With the advent of the use of forensic DNA analysis in recent years, trace evidence has increasingly become an overlooked aspect of forensic science. In casework however, quite often little or no probative biological evidence can be found. It is in these instances that trace evidence still remains a critical, if not sole, link in solving the case.
Historically, trace evidence has been the discipline of forensic science that deals with the minute transfer of materials based on the theory that when two objects come in contact, each one would leave with something from the other. This is also sometimes referred to as Locard’s exchange principle.
Crime scene reconstruction is based heavily on the firm belief in Locard’s exchange principle. In shooting reconstruction the principle is extended to the belief that when two objects come in contact with each other, they can deform or damage one another. As an example, a bullet that deflects off of the concrete would have rough damage to its surface vs hitting a smooth metal surface where the damage would result in smooth striations. Also, the bullet would carry some pieces of concrete with it after the contact. (source: https://www.sciencedirect.com/topics/social-sciences/exchange-principle)
“Whether he wants it or not, wherever he touches, whatever he leaves, even without consciousness, will serve as a silent witness against him. His fingerprints or his footprints, his hair, the fibers from his clothes, the glass he breaks, the tool mark he leaves, the paint he scratches, the blood or semen he deposits or collects. All of these and more, bear mute witness against him. This is evidence that does not forget. It is not confused by the excitement of the moment. It is not absent because human witnesses are. It is factual evidence. Physical evidence cannot be wrong, it cannot perjure itself, it cannot be wholly absent. Only human failure to find it, study and understand it, can diminish its value.” – Paul L. Kirk, Crime Investigation; physical evidence and the police laboratory
The role of trace evidence in forensic science is to provide links between:
- The victim and suspect
- The victim and scene
- The suspect and scene
In the absence of biological evidence, trace evidence may be the only evidence available. The handling and analysis of trace evidence requires care and specialized techniques. The types of equipment used to analyze trace evidence include stereomicroscope, scanning electron microscopy, polarized light microscope, comparison microscope, Fourier transform infrared spectrophotometer (FTIR), and gas chromatograph/mass spectrometer (GC/MS). Various dyes are also used to process gun-shot residue (GSR) for distance determination to provide estimated distance between the shooter and the victim.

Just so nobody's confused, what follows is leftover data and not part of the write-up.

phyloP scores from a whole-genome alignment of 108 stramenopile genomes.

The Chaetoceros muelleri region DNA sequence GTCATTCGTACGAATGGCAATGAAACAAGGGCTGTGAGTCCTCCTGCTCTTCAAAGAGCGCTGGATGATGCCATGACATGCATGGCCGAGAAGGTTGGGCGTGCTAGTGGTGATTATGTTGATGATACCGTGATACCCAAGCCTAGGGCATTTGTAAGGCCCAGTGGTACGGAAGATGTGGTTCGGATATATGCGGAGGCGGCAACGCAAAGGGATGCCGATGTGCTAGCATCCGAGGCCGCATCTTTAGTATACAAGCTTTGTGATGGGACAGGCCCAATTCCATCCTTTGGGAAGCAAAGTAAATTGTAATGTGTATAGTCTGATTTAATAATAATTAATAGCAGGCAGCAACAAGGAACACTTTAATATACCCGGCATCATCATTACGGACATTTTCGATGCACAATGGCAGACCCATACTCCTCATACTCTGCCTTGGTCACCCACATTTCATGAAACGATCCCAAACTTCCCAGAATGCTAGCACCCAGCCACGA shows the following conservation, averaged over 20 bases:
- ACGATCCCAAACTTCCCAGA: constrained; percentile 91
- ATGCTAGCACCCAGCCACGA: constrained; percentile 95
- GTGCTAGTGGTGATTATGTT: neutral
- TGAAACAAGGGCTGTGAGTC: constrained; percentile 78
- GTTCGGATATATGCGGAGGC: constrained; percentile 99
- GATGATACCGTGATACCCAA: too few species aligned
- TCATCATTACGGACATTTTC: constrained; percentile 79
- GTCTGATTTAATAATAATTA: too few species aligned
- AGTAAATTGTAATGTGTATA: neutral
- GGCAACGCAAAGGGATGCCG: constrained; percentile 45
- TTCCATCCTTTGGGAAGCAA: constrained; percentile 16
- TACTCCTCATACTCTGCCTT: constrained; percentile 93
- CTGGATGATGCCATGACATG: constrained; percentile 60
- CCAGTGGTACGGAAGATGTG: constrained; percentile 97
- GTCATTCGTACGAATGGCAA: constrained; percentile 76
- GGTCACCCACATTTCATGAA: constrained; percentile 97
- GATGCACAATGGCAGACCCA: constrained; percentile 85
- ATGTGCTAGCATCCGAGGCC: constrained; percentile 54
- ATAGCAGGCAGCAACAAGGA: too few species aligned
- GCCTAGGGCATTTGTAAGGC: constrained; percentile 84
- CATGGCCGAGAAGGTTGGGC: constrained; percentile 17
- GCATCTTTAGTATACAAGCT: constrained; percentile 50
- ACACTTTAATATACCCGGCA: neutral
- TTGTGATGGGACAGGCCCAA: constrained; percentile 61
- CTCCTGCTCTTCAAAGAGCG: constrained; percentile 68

Trace evidence analysis aims to identify, compare and individualize the source of evidence to aid in crime scene reconstructions. It can provide proof of a criminal act, provide new avenues of investigation and either refute or support a timeline or theory.
Items of evidence that qualify for trace analysis are:
- Hairs: determination of species, damage, disease, poisoning, DNA, etc.
- Fibers: natural, synthetic, textile or carpet
- Gunshot residue: distance determination based upon GSR
- Glass: composition, direction of force, sequencing
- Fire debris: ashes examined to retrieve the cause of fire (natural or chemically induced)
- Low explosives: presence of explosives and type determined
- Paints and polymers: determination of vehicle make/model in hit and run cases
- Footwear, tire and fabric impressions: crime scene reconstruction
- Toolmarks: striations caused by certain tools examined using comparison scope
- Physical fits: broken pieces aligning perfectly for reconstruction
- Ink: composition
- Automobile lamps: whether the lamps were on during an accident
- Inorganic and organic composition: wide array of substances including poisons
Trace evidence recovered from crime scenes can provide powerful leads for law enforcement. It can assist not only in identifying a suspect but in revealing strong associations between the suspect and the crime. In Ohio, a piece of plastic the size of a quarter helped police solve a 2000 murder. In New Jersey, DNA recovered from a small piece of electrical tape helped law enforcement agents find two people who smuggled contraband into a correctional facility with drones. These examples show that trace evidence remains relevant tools for law enforcement and prosecutors, even as biological and digital evidence gain prevalence.